Rugby Union

Munster and Leinster stay on winning track in European Champions Cup

PA Reporter

MUNSTER director of rugby Rassie Erasmus was "happy enough" after his side battled to a 14-7 Champions Cup triumph over Racing 92 at a wet and windy Thomond Park on Saturday.

Two tries in the final quarter - from Ireland and British and Irish Lions scrum-half Conor Murray and replacement Andrew Conway - steered the hosts to their maiden European win of the season.

The French side had defeated Leicester in their opening fixture, while Munster played out a nail-biting draw away to Castres last Sunday.

Erasmus, who is set to leave Munster in the coming months to take up a role with the South African Rugby Union, said Racing had "showed guts" throughout an arm-wrestle of a contest, with a late Leone Nakarawa try earning them a losing bonus point.

"I am happy enough with the result," he said. "It is tough to play a certain way in the game, tough to get the ball wider than your fly-half. You could see with (Dan) Carter playing in their team, they even struggled to get it right.

"Racing would have come here with confidence and we had a little bit of a confidence-dent not winning last week, so it was really a tough game to control tactically.

"It was more who had the most guts out there. It definitely wasn't perfect. I think in the conditions it may have been perfect, but you can't go into this game and analyse anything, because it was just tough to play."

Meanwhile, Leinster head coach Leo Cullen, whose side have now notched two bonus-point wins to go top of Pool 3, was relieved to get over the line after their 34-18 away win over Glasgow Warriors.

"It certainly wasn't easy. We prepped for difficult conditions and the two big moments were when Johnny backed the forwards to go for drives, one of them on the far side and one just before half-time,'' he said.

"We started the second half well but Glasgow are a constant threat, particularly Stuart Hogg at 15 and Tommy Seymour on the right wing, while Finn Russell is a box of tricks as well. We needed to be on our toes all the time.

"Our forwards laid the platform for us and then we are more in control of the game and can play the game in the right areas of the field as a result of those tries."

Glasgow boss Dave Rennie admits some teams may start to target his forwards after slipping to a second defeat on the bounce.

Warriors' hopes of qualifying from a tough pool in the European Champions Cup suffered a big blow with the defeat.

The match followed a similar path to defeat at Exeter last week, where Rennie's side prospered at times but were bullied up front and outwitted by a more experienced side, for whom Cian Healy scored twice and Johnny Sexton claimed 17 points.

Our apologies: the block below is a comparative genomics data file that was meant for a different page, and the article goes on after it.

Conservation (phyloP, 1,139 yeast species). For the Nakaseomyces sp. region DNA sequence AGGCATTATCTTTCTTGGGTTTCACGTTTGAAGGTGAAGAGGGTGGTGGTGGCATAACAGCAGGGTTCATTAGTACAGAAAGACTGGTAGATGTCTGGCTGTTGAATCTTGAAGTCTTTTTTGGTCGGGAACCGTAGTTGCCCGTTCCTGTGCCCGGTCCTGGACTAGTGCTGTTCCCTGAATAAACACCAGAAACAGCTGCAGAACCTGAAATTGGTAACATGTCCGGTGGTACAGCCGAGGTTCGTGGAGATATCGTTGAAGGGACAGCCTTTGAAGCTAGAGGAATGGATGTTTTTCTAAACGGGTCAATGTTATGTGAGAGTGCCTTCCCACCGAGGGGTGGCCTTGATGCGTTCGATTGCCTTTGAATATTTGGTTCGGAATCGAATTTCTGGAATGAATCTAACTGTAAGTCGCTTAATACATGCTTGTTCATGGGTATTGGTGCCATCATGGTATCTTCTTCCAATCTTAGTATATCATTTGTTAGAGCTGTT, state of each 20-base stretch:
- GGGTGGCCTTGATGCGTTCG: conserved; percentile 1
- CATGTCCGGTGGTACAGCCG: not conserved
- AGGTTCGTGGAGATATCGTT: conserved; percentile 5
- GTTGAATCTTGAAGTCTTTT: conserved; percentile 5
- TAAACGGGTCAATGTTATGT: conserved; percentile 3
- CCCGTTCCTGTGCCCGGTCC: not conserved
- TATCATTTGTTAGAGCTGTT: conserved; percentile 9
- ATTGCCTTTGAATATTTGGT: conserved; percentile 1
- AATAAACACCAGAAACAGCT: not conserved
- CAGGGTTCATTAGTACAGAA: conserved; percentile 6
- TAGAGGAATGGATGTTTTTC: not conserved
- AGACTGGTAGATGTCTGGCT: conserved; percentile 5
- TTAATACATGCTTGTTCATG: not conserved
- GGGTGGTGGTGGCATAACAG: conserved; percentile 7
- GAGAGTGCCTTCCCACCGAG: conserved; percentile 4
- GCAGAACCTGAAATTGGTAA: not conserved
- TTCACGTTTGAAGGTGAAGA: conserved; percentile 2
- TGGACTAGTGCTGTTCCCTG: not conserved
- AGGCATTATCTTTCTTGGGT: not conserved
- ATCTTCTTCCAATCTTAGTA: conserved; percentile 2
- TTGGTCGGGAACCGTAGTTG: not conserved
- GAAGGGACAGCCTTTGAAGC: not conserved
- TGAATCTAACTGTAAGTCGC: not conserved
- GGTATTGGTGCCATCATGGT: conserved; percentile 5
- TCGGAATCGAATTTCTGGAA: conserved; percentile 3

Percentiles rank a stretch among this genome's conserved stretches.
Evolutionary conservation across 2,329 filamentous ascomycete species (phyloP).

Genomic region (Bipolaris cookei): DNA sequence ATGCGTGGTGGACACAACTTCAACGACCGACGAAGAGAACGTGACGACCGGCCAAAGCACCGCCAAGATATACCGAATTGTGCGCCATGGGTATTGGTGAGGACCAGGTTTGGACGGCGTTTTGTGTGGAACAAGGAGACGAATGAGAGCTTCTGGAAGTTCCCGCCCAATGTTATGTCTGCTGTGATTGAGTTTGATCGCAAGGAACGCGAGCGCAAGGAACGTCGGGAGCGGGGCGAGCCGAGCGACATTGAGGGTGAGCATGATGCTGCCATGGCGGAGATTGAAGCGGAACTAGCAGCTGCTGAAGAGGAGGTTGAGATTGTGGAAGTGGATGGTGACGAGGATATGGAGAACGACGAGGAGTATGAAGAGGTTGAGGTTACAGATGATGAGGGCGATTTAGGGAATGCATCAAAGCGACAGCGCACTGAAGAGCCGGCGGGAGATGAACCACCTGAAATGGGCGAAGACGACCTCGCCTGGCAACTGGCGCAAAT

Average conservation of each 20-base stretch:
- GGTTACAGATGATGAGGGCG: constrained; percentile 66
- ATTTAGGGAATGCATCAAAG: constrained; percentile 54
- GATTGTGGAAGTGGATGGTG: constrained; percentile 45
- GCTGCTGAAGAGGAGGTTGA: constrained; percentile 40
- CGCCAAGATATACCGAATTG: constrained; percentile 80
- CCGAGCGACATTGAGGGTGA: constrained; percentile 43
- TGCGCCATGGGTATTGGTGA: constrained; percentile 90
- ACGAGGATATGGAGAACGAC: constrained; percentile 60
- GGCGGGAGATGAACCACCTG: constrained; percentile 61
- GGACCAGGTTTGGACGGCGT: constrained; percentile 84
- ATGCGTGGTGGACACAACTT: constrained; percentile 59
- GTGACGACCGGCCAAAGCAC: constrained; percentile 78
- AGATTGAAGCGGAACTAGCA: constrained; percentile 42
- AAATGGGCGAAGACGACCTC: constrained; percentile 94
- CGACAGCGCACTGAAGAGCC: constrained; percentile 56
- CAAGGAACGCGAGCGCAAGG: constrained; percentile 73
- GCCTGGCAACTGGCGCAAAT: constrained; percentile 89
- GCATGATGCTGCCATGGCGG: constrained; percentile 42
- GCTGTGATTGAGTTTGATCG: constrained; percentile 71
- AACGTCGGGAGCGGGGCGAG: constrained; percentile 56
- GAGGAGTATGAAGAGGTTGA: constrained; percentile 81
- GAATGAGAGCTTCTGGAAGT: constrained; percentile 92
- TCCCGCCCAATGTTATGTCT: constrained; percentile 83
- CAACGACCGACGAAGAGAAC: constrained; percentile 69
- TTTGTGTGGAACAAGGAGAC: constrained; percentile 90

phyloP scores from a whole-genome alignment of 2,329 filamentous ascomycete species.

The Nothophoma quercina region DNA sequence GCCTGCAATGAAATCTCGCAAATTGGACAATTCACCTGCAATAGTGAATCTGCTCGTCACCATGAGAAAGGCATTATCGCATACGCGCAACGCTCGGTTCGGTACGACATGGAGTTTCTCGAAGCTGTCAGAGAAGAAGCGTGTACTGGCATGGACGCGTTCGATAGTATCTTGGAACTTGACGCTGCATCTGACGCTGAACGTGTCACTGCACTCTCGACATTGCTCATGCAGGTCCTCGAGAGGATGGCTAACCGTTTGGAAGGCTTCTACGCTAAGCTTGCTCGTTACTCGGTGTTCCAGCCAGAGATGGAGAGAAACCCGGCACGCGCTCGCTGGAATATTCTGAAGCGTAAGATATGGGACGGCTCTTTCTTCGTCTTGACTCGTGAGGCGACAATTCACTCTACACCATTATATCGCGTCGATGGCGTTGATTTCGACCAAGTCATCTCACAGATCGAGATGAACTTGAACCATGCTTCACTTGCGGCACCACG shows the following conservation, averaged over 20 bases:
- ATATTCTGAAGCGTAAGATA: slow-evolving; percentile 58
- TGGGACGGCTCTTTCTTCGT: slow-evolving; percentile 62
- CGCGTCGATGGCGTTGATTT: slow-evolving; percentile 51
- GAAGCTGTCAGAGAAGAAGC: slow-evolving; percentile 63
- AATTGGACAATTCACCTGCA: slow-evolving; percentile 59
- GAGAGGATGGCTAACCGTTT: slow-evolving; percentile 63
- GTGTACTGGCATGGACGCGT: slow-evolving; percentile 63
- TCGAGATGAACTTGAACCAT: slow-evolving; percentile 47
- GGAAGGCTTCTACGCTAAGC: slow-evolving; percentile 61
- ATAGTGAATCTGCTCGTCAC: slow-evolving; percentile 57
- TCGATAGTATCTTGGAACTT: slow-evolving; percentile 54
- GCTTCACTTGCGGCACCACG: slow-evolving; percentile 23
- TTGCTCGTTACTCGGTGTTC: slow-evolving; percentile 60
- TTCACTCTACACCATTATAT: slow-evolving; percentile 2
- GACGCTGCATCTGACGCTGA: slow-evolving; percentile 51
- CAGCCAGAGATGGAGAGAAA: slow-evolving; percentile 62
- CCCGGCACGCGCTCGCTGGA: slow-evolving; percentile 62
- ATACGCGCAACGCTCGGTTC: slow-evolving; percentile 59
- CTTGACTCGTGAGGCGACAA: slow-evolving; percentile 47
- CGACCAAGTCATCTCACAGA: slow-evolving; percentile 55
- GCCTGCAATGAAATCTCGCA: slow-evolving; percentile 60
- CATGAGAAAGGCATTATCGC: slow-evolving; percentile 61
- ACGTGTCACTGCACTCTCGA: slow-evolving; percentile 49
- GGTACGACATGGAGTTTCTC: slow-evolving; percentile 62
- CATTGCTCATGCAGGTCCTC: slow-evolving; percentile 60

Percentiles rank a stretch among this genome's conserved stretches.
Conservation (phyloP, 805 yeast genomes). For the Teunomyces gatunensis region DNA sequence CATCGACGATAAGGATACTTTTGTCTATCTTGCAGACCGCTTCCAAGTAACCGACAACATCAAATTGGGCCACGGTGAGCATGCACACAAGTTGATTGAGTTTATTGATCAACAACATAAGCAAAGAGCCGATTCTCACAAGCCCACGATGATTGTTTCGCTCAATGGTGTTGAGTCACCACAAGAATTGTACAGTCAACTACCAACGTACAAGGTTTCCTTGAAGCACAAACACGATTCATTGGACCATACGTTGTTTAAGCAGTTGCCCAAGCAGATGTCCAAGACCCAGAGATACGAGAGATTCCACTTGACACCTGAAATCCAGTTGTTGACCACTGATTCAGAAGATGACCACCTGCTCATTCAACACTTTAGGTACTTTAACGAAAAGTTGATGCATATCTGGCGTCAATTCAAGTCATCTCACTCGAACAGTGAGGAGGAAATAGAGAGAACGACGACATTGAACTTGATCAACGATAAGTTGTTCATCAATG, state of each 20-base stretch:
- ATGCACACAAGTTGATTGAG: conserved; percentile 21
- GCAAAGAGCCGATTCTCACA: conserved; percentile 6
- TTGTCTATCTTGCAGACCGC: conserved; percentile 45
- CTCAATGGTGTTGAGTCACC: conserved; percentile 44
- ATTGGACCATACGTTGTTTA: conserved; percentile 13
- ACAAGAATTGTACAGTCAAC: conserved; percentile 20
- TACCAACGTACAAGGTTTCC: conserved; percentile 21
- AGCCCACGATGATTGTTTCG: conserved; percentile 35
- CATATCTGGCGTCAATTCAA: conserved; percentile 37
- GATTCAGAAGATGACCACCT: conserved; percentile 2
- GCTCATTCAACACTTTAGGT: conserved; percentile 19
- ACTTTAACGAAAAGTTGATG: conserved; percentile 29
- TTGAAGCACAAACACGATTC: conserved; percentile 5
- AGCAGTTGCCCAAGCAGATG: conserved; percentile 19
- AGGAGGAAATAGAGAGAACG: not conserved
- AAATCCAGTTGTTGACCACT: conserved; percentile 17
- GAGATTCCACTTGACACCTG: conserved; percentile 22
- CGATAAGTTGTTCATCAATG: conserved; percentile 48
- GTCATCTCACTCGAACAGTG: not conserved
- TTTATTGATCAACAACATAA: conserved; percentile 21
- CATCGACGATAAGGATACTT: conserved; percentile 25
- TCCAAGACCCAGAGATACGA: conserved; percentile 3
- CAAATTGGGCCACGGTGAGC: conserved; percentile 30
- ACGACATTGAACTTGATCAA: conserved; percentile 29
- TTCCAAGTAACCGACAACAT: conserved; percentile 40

A brace of Cian Healy tries subjected Glasgow to another harsh lesson in European rugby.

The hosts enjoyed the majority of possession but in reality were not clinical enough with the ball compared to their Irish opponents, whose powerful forward display proved enough to get the win in an entertaining encounter.

Stuart Hogg played a significant role on his return from a long-term injury, scoring once and setting another up, but could not drag Warriors to victory.

Jonny Sexton, who scored 17 points on the day, opened the scoring with simple penalty before a scrappy interlude in which both sides fell victim to the inclement weather, with handling errors aplenty in the driving Glasgow rain.

After a slow start, Hogg grabbed the game by the scruff of the neck with a searing break down the right wing which saw him beat several defenders with ease, eventually earning a penalty for his side which dragged the hosts back level.

The full-back was then on hand to finish a fine flowing move as Glasgow turned on the style in the 16th minute, Finn Russell looping round the back of Sam Johnson before kicking through for Tommy Seymour who poked the ball on for Hogg to dot down and open up a 10-3 advantage.

A poor clearance from Warriors enabled Leinster to fight back with territorial pressure, and after working their way over to the left wing eventually were rewarded eight minutes later as Healy burrowed over against the run of play to bring it back level.

Glasgow continued the pressure in their opponents' 22, but were made to pay for their wastefulness as a powerful rolling maul powered over the line with Healy again touching down for a 17-10 half-time lead.

The hosts came out with a point to prove after the break, but left a gaping hole in their defence for Luke McGrath to gallop through before Sexton was dragged down 10 metres out.

The ball made its way back to the fly-half and after exchanging passes with Scott Fardy he touched down in another clinical Leinster attack.

Seymour gave Glasgow a sniff after scoring in the corner but Noel Reid exposed a weak defence to secure a bonus point for Leo Cullen's men in what was a ruthless performance that effectively ended Glasgow's hopes of escaping the pool.

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